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TED-Ed Original lessons feature the words and ideas of educators brought to life by professional animators. Are you an educator or animator interested in creating a TED-Ed original? Nominate yourself here »

Meet The Creators

  • Educator Emma Bryce
  • Director Jeremy Jusay
  • Producer Aaron Augenblick
  • Animator Mimi Chiu
  • Associate Producer Elizabeth Cox
  • Content Producer Gerta Xhelo
  • Editorial Producer Alex Rosenthal
  • Narrator Addison Anderson


Additional Resources for you to Explore
The integumentary system is vast, multi-layered, and complicated—but these sources will give you some valuable general information about its structure and function, as well as its many different layers and components. Those include the epidermis, dermis, and hypodermis, the sweat and oil glands, and hair and nails.

This helpful source also highlights the many different ways that the integumentary system interacts with other systems in the body—like the circulatory, immune, and digestive systems—reminding us that it’s part of a whole structure.

The skin’s role as an immune organ is one of its most important functions: this source does a deep dive into its immune function. These other links will tell you more about the workings of Langerhans Cells, T-cells, and the fascinating microbial communities that live on the surface of your body.

You may also be interested in discovering just how much skin we shed on a daily basis—and the tiny critters that feed on it!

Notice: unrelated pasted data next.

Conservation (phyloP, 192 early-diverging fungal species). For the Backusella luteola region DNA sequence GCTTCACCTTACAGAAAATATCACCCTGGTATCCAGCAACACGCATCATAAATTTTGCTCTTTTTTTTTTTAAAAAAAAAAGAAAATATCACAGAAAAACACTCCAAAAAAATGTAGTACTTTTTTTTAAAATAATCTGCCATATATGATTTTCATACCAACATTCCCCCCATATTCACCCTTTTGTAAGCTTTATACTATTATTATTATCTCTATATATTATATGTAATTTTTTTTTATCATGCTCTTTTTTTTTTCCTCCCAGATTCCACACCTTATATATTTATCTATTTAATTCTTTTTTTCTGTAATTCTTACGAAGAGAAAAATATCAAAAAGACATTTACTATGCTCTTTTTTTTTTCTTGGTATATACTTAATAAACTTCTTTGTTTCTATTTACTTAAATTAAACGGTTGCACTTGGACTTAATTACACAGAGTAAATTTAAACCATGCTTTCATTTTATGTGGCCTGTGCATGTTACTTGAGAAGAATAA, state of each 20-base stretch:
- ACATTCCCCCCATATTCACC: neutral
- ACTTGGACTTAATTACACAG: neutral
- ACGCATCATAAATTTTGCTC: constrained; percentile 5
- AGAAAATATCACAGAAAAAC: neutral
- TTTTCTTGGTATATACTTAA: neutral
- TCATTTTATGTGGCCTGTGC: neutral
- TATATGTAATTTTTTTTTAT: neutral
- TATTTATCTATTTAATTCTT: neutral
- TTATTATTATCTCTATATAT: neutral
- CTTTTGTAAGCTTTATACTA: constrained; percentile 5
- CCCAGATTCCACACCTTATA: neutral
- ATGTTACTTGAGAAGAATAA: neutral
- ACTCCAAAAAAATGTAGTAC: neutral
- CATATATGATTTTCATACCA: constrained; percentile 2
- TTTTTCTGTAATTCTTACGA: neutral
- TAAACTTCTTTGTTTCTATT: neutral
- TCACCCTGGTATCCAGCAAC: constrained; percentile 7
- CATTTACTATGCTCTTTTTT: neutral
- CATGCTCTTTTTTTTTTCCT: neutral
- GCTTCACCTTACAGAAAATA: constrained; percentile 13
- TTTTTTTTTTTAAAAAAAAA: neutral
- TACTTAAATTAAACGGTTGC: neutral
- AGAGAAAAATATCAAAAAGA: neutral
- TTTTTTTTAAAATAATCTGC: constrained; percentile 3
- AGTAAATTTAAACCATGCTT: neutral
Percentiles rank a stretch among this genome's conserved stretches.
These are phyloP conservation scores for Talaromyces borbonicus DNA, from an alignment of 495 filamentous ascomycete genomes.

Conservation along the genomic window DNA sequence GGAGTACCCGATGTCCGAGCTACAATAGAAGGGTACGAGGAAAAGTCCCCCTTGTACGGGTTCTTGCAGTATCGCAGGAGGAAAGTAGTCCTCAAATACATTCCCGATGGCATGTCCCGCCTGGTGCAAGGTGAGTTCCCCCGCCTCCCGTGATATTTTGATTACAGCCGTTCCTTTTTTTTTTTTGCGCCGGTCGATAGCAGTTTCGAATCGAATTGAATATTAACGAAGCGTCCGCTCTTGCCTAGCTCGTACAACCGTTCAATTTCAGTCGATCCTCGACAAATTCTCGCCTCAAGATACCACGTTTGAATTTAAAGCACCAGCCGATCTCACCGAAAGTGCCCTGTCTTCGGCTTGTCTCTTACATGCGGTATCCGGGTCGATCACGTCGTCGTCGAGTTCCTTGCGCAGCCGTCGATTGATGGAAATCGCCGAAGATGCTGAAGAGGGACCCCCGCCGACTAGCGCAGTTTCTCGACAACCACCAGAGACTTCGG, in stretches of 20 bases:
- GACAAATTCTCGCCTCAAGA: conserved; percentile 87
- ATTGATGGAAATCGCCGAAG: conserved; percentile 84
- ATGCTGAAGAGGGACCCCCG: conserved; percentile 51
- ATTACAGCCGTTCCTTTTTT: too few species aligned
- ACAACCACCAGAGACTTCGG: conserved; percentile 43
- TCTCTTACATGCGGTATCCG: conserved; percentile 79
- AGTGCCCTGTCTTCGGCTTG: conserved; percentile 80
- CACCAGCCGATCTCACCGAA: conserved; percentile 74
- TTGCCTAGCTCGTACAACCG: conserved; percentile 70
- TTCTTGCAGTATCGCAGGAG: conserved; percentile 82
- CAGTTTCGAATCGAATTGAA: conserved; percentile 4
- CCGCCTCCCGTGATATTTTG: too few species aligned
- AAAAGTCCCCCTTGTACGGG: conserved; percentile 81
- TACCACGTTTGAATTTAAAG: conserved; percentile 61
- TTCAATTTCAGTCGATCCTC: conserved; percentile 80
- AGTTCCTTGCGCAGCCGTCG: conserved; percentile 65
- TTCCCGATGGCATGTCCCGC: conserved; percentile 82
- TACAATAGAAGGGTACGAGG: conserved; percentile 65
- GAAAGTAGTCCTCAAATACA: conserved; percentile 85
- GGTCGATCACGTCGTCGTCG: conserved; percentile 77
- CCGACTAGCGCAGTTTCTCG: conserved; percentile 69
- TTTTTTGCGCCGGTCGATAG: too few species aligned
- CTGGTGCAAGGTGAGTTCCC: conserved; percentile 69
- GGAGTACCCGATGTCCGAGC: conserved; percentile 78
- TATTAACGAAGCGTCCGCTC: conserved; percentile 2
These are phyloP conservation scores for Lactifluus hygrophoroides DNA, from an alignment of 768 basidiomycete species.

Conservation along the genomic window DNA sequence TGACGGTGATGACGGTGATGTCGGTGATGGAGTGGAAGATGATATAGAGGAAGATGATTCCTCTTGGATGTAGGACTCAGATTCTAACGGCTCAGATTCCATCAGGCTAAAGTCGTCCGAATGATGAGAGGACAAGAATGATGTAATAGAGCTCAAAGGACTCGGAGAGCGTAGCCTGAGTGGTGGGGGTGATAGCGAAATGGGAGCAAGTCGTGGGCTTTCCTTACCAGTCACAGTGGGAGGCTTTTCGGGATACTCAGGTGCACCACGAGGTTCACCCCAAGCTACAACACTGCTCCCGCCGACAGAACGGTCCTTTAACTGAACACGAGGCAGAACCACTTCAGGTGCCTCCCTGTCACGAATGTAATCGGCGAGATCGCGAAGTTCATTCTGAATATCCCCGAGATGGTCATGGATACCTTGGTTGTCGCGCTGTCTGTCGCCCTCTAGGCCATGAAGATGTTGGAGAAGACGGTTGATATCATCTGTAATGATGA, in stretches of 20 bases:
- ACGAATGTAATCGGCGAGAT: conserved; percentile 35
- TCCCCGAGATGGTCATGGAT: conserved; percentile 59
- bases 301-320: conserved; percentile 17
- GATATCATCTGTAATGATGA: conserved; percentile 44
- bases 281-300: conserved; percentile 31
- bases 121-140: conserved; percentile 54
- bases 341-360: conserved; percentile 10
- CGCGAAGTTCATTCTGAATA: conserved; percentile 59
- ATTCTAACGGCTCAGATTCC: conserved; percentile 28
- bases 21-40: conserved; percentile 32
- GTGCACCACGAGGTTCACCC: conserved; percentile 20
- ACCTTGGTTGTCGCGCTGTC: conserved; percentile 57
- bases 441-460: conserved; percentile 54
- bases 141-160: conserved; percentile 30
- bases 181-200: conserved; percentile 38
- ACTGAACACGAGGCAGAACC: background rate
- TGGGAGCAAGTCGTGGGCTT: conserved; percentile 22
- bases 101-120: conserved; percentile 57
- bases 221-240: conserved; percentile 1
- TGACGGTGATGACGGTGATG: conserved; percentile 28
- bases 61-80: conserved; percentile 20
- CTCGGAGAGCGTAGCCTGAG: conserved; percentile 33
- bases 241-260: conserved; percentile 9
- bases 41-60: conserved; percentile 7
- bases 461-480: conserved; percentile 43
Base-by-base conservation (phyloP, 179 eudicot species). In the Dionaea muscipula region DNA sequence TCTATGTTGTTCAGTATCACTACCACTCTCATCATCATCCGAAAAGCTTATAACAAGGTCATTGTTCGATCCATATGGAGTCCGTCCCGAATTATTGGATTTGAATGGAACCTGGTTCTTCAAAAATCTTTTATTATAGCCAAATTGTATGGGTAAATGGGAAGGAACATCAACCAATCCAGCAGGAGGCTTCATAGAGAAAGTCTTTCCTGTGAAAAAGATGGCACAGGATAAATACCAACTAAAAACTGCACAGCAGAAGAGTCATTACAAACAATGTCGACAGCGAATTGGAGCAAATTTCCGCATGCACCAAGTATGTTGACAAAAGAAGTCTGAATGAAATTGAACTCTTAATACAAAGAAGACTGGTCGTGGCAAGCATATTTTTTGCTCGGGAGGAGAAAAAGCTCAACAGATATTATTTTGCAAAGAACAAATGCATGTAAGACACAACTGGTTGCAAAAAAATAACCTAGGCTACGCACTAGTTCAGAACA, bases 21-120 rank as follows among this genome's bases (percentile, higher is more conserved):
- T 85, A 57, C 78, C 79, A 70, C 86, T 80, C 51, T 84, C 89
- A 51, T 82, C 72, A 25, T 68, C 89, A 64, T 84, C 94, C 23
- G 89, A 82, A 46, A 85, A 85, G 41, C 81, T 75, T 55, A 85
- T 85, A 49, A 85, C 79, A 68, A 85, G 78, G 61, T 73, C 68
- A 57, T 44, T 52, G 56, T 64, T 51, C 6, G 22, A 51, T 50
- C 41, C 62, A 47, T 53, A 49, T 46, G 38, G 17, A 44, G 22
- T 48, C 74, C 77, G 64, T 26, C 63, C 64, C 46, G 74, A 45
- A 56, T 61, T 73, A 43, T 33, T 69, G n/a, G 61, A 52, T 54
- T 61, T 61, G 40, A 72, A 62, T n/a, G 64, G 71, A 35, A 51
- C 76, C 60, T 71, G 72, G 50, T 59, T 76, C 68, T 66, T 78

If you’re curious about the system’s important thermoregulatory role, you can turn to these sources for a good overview. If you’d like a little more in-depth information about thermoregulation, this one is a good one to consult.

A major feature of the integumentary system is hair—but have you ever considered why we actually have it? These sources will reveal lots about the importance of human hair and the role it plays in protecting us from physical harm. Interestingly, our relative hairlessness as a species actually makes us quite rare in the animal kingdom. Read here to find out why.

When most people think about skin, they think of its sensory role in our lives. In fact, the skin is so effective at sensing the world around us that some researchers are trying to imitate it. Technology that mimics skin could help people with artificial limbs sense things, or enable buildings to sense cracks in their facades so that they can be repaired.

Finally, check out these other videos, which explore the topic of human skin in different ways. Learn more about the important science of skin color with these two videos. Explore the fascinating process of wound healing in the skin. Everyone experiences itchy skin—this video will tell you why. Want to know why we have to wear sunscreen? This lesson has the answers.